The Wartburg Castle, the first to in Germany to be designated as a UNESCO World Heritage Site, overlooks the town of Eisenach and represents over 1,000 years of German history. The castle is lauded as one of the best representations of central Europe’s feudal period, although the medieval architecture has been supplemented by 19th century renovations, which are equally celebrated.

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The main castle’s ceremonial hall is the structure’s best example of 19th century aesthetic.

The castle is home to an art collection, which began 200 years ago at the suggestion of Johann Wolfgang von Goethe. The art collection emphasizes European history and focuses on the historical periods most relevant to the Wartburg Castle. Today’s collection surpasses 9,000 objects. Highlights from the Middle Ages include a Romanesque aquamanile in the shape of a lion, as well as other pouring vessels and daily objects. Furnishings and textiles date as far back as a 15th century tapestry depicting the life of St. Elisabeth. Renaissance and Reformation period collections include several objects of furniture, and a unique cabinet carved with a Dürer style relief. Paintings include works by Lucas Cranach the Elder, including wedding portraits of Martin Luther and his bride Katharina von Bora. Historic artifacts from this time period include a Bible with annotations by Martin Luther himself.

History: Legend has it the castle dates back to the year 1067, although the oldest surviving part of the building is from the 12th century. These ruins can be seen within the Romanesque architecture of the great hall.

Throughout the entirety of its history, the castle has been a place of inspiration and celebration of the arts. The site has inspired poems by Wolfram von Eschenbach and music by Walther von der Vogelweide. The castle was the site of Tannhäuser’s Battle of the Bards, as immortalized by the Richard Wagner opera. Wartburg is famous as Martin Luther’s place of refuge while he was in exile, and where he translated the New Testament into German. In 1817, the first Wartburg Festival celebrated Luther’s achievements, the Battle of Leipzig and the Protestant Reformation.

The Hans Lucas von Cranach collection was bequeathed to the Wartburg collection thanks to the descendents of the artist, who became governors of the castle in 1894. The German Renaissance painter was a close friend of Martin Luther and although he began his career painting traditionally Catholic religious imagery, his work changed over time, as he sought new ways of representing Lutheran imagery. Along with his son, Lucas Cranach the Younger, he is considered one of the most influential German painters of all time.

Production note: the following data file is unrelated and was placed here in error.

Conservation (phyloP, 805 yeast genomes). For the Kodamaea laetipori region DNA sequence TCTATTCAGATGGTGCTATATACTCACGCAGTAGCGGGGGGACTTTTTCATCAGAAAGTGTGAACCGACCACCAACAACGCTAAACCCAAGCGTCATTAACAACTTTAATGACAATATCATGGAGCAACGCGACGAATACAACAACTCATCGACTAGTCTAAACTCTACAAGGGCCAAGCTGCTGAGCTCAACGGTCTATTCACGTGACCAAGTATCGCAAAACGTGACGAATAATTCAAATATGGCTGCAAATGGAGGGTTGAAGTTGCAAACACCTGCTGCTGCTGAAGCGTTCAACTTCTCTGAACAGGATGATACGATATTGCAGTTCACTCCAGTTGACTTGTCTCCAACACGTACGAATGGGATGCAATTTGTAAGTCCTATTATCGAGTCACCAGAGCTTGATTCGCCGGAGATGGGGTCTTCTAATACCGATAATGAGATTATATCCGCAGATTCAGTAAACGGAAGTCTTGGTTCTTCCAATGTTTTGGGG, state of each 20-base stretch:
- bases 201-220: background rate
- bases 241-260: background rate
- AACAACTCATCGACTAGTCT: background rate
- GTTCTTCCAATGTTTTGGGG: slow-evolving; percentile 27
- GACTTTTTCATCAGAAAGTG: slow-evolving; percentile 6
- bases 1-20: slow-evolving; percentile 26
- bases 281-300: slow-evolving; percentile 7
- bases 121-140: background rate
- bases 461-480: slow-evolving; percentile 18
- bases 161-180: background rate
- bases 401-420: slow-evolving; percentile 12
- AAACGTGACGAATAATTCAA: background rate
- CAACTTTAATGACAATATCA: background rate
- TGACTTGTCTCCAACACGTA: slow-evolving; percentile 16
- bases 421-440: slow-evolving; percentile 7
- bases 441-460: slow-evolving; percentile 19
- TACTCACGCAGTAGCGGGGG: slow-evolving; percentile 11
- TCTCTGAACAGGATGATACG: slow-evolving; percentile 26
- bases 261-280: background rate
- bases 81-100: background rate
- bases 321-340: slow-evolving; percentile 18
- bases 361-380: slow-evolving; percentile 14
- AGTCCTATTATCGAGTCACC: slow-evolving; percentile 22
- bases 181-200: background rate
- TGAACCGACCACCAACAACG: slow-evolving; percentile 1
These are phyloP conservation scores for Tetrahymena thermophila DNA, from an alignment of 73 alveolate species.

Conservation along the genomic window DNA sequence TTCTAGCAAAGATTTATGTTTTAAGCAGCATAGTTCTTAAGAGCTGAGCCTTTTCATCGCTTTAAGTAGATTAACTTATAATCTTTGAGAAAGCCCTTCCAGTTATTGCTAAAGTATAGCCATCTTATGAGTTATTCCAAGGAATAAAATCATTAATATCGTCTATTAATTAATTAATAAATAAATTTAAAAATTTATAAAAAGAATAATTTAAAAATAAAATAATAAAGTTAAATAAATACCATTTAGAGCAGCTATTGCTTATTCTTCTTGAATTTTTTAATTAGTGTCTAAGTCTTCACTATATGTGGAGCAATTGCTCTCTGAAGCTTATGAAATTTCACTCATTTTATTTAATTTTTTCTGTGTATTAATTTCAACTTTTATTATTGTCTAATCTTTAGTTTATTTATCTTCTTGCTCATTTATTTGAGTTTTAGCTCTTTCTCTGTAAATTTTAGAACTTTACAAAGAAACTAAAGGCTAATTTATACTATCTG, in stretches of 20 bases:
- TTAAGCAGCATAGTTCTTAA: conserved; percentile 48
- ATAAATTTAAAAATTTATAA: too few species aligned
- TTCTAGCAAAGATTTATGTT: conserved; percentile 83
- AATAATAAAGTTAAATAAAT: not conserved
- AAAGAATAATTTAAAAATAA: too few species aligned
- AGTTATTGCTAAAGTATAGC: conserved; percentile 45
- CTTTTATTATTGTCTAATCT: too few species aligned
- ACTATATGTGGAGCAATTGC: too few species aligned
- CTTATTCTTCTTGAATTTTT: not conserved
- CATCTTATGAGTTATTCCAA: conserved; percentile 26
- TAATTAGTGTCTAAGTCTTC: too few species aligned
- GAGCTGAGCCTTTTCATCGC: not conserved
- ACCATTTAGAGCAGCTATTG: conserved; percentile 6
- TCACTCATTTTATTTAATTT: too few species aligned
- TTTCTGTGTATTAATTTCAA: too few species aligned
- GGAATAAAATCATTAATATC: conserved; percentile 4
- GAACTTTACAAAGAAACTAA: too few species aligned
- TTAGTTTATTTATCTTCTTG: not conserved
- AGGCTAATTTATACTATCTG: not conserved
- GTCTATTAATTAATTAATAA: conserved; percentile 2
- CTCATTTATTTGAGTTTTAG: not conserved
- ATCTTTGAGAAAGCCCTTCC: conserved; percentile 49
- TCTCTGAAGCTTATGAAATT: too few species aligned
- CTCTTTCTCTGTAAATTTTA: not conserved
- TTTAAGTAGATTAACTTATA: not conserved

The Wartburg Castle Foundation was established in 1922 to preserve the castle and its art collection. Members of the Foundation’s advisory board include Prince Michael of Saxe-Weimar and Eisenach, who currently heads the Grand Ducal House. Under the Ducal family’s rule the castle was renovated, and much of the art collection was acquired. The castle has been a UNESCO World Heritage site since 1999.

Ongoing Programs and Education: Guided tours include the Great Hall, Luther’s room and the Exhibition Library. The Great Hall may be visited with a tour guide only, while the exhibit areas of the museum and the castle grounds are open for self-guided tours.

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Donkey rides have been taking place at the castle and museum for over 150 years, and the tradition continues today. Children under 130 pounds may ride the donkeys from the car park up the steep hill to the castle and museum.

The ceremonial Great Hall serves as the backdrop of today’s famous summer season Wartburg concerts. Live music performances take place weekly and span a wide range of genres, including operas by Tannhauser, Bach’s piano concertos, chamber orchestras and Polish string quartets, to jazz.

An annual Historical Christmas Market takes guests back to the days of traveling merchants and invites craftsmen, artisans, live musicians and food vendors to sell their wares and entertain visitors on the grounds of the castle each weekend throughout the holiday season.

Past and Future Exhibits: The museum at the castle hosts a range of temporary exhibitions. Luther and the German Language was on display through January 2017 and showcased over 300 artifacts from the Wartburg collection as well as private lenders. Items in the show included hand-written manuscripts, paintings and furnishing’s from Luther’s writing room that follow 500 years of German history, including the impact of the Reformation on today’s society.

Wartburg-Stiftung Auf der Wartburg 1 99817 Eisenach, Phone: +49-36-91-25-00

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